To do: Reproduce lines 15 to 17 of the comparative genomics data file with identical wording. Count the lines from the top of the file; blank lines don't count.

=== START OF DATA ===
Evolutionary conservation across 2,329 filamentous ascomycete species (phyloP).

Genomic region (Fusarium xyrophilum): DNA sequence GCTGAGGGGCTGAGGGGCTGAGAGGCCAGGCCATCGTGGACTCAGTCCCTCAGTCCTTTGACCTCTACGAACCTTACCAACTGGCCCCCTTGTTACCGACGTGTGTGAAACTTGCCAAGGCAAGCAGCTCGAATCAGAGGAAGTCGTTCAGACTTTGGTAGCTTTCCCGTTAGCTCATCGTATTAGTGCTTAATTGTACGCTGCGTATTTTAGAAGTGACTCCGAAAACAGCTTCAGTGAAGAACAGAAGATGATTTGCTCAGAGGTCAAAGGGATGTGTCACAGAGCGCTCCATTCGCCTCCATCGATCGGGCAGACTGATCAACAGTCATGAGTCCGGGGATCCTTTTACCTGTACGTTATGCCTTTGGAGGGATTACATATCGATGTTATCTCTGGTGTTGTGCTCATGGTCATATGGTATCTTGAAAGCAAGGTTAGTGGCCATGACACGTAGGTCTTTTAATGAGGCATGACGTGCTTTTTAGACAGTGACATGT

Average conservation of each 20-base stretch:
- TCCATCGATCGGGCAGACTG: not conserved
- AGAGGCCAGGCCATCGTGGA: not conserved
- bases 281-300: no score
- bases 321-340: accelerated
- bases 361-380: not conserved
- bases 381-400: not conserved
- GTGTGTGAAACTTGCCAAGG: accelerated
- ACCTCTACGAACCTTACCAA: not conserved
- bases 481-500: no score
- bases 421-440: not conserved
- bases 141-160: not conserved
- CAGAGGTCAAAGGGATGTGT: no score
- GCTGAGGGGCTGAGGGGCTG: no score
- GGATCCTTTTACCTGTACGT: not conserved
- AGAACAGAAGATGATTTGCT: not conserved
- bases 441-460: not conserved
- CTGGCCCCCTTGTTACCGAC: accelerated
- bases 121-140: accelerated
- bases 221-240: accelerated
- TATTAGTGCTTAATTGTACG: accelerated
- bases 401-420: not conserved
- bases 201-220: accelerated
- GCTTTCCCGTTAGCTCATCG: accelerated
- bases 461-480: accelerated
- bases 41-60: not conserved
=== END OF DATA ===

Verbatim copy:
- CAGAGGTCAAAGGGATGTGT: no score
- GCTGAGGGGCTGAGGGGCTG: no score
- GGATCCTTTTACCTGTACGT: not conserved